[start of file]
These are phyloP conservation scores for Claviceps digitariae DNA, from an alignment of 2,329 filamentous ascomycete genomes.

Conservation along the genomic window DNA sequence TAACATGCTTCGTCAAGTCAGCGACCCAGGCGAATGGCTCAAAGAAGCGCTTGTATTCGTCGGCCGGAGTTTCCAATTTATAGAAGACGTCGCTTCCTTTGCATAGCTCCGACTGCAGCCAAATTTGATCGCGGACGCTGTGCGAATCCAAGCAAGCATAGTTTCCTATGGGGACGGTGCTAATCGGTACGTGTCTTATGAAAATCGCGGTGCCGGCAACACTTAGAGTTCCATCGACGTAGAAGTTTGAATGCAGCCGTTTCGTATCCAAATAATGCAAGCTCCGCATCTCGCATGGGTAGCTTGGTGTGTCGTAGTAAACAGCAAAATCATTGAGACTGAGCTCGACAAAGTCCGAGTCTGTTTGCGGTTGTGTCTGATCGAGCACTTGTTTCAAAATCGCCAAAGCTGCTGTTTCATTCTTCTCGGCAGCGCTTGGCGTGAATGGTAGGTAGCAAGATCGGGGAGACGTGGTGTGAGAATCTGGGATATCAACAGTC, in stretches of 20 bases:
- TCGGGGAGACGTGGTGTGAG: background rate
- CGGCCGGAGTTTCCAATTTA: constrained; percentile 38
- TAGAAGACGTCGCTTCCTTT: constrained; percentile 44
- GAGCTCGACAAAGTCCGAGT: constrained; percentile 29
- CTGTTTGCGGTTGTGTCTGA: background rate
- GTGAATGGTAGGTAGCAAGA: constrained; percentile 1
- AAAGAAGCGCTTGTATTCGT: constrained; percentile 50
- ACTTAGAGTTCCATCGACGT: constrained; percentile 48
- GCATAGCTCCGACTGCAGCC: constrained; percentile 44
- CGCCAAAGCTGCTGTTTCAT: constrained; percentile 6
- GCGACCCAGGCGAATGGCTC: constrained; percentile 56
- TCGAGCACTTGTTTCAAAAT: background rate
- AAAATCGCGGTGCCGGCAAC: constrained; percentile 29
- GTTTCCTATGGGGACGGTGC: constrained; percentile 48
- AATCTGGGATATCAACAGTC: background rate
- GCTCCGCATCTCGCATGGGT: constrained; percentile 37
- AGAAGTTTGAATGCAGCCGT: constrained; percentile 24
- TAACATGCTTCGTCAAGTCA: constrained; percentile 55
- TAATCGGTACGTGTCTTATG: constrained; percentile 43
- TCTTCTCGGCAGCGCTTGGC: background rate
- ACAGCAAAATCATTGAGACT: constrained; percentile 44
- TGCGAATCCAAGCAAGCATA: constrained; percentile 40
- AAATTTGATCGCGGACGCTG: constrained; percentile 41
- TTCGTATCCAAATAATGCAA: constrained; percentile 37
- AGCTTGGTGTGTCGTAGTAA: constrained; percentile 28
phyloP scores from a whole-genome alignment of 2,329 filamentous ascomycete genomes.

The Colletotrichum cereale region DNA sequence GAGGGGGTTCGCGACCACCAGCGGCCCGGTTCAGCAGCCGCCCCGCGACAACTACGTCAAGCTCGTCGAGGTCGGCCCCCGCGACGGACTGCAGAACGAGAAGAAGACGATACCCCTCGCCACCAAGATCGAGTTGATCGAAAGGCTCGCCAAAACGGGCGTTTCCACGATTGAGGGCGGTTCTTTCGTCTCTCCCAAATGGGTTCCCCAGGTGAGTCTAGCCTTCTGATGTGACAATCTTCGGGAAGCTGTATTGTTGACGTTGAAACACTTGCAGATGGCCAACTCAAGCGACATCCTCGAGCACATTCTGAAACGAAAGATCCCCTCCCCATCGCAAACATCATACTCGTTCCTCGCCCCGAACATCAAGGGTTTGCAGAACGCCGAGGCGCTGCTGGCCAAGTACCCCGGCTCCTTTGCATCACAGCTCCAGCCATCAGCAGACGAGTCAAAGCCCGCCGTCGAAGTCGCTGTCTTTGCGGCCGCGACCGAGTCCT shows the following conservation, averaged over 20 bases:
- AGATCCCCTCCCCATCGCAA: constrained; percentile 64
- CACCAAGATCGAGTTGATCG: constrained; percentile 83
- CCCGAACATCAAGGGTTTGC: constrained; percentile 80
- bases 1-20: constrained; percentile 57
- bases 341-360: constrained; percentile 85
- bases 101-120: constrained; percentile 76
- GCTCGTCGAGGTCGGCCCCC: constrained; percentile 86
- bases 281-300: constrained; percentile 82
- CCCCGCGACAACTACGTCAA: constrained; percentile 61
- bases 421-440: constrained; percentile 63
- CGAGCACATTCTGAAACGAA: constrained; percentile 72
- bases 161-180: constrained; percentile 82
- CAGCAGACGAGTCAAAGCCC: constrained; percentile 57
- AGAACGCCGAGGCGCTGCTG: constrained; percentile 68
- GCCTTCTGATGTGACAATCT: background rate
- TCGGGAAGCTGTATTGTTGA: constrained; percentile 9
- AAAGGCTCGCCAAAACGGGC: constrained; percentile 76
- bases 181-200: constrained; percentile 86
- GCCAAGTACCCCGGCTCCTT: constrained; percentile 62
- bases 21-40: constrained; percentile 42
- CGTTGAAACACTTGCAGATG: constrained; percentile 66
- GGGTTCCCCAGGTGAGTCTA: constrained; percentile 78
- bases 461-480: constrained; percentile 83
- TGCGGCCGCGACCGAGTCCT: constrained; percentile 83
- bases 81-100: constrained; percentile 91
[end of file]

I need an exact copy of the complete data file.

These are phyloP conservation scores for Claviceps digitariae DNA, from an alignment of 2,329 filamentous ascomycete genomes.

Conservation along the genomic window DNA sequence TAACATGCTTCGTCAAGTCAGCGACCCAGGCGAATGGCTCAAAGAAGCGCTTGTATTCGTCGGCCGGAGTTTCCAATTTATAGAAGACGTCGCTTCCTTTGCATAGCTCCGACTGCAGCCAAATTTGATCGCGGACGCTGTGCGAATCCAAGCAAGCATAGTTTCCTATGGGGACGGTGCTAATCGGTACGTGTCTTATGAAAATCGCGGTGCCGGCAACACTTAGAGTTCCATCGACGTAGAAGTTTGAATGCAGCCGTTTCGTATCCAAATAATGCAAGCTCCGCATCTCGCATGGGTAGCTTGGTGTGTCGTAGTAAACAGCAAAATCATTGAGACTGAGCTCGACAAAGTCCGAGTCTGTTTGCGGTTGTGTCTGATCGAGCACTTGTTTCAAAATCGCCAAAGCTGCTGTTTCATTCTTCTCGGCAGCGCTTGGCGTGAATGGTAGGTAGCAAGATCGGGGAGACGTGGTGTGAGAATCTGGGATATCAACAGTC, in stretches of 20 bases:
- TCGGGGAGACGTGGTGTGAG: background rate
- CGGCCGGAGTTTCCAATTTA: constrained; percentile 38
- TAGAAGACGTCGCTTCCTTT: constrained; percentile 44
- GAGCTCGACAAAGTCCGAGT: constrained; percentile 29
- CTGTTTGCGGTTGTGTCTGA: background rate
- GTGAATGGTAGGTAGCAAGA: constrained; percentile 1
- AAAGAAGCGCTTGTATTCGT: constrained; percentile 50
- ACTTAGAGTTCCATCGACGT: constrained; percentile 48
- GCATAGCTCCGACTGCAGCC: constrained; percentile 44
- CGCCAAAGCTGCTGTTTCAT: constrained; percentile 6
- GCGACCCAGGCGAATGGCTC: constrained; percentile 56
- TCGAGCACTTGTTTCAAAAT: background rate
- AAAATCGCGGTGCCGGCAAC: constrained; percentile 29
- GTTTCCTATGGGGACGGTGC: constrained; percentile 48
- AATCTGGGATATCAACAGTC: background rate
- GCTCCGCATCTCGCATGGGT: constrained; percentile 37
- AGAAGTTTGAATGCAGCCGT: constrained; percentile 24
- TAACATGCTTCGTCAAGTCA: constrained; percentile 55
- TAATCGGTACGTGTCTTATG: constrained; percentile 43
- TCTTCTCGGCAGCGCTTGGC: background rate
- ACAGCAAAATCATTGAGACT: constrained; percentile 44
- TGCGAATCCAAGCAAGCATA: constrained; percentile 40
- AAATTTGATCGCGGACGCTG: constrained; percentile 41
- TTCGTATCCAAATAATGCAA: constrained; percentile 37
- AGCTTGGTGTGTCGTAGTAA: constrained; percentile 28
phyloP scores from a whole-genome alignment of 2,329 filamentous ascomycete genomes.

The Colletotrichum cereale region DNA sequence GAGGGGGTTCGCGACCACCAGCGGCCCGGTTCAGCAGCCGCCCCGCGACAACTACGTCAAGCTCGTCGAGGTCGGCCCCCGCGACGGACTGCAGAACGAGAAGAAGACGATACCCCTCGCCACCAAGATCGAGTTGATCGAAAGGCTCGCCAAAACGGGCGTTTCCACGATTGAGGGCGGTTCTTTCGTCTCTCCCAAATGGGTTCCCCAGGTGAGTCTAGCCTTCTGATGTGACAATCTTCGGGAAGCTGTATTGTTGACGTTGAAACACTTGCAGATGGCCAACTCAAGCGACATCCTCGAGCACATTCTGAAACGAAAGATCCCCTCCCCATCGCAAACATCATACTCGTTCCTCGCCCCGAACATCAAGGGTTTGCAGAACGCCGAGGCGCTGCTGGCCAAGTACCCCGGCTCCTTTGCATCACAGCTCCAGCCATCAGCAGACGAGTCAAAGCCCGCCGTCGAAGTCGCTGTCTTTGCGGCCGCGACCGAGTCCT shows the following conservation, averaged over 20 bases:
- AGATCCCCTCCCCATCGCAA: constrained; percentile 64
- CACCAAGATCGAGTTGATCG: constrained; percentile 83
- CCCGAACATCAAGGGTTTGC: constrained; percentile 80
- bases 1-20: constrained; percentile 57
- bases 341-360: constrained; percentile 85
- bases 101-120: constrained; percentile 76
- GCTCGTCGAGGTCGGCCCCC: constrained; percentile 86
- bases 281-300: constrained; percentile 82
- CCCCGCGACAACTACGTCAA: constrained; percentile 61
- bases 421-440: constrained; percentile 63
- CGAGCACATTCTGAAACGAA: constrained; percentile 72
- bases 161-180: constrained; percentile 82
- CAGCAGACGAGTCAAAGCCC: constrained; percentile 57
- AGAACGCCGAGGCGCTGCTG: constrained; percentile 68
- GCCTTCTGATGTGACAATCT: background rate
- TCGGGAAGCTGTATTGTTGA: constrained; percentile 9
- AAAGGCTCGCCAAAACGGGC: constrained; percentile 76
- bases 181-200: constrained; percentile 86
- GCCAAGTACCCCGGCTCCTT: constrained; percentile 62
- bases 21-40: constrained; percentile 42
- CGTTGAAACACTTGCAGATG: constrained; percentile 66
- GGGTTCCCCAGGTGAGTCTA: constrained; percentile 78
- bases 461-480: constrained; percentile 83
- TGCGGCCGCGACCGAGTCCT: constrained; percentile 83
- bases 81-100: constrained; percentile 91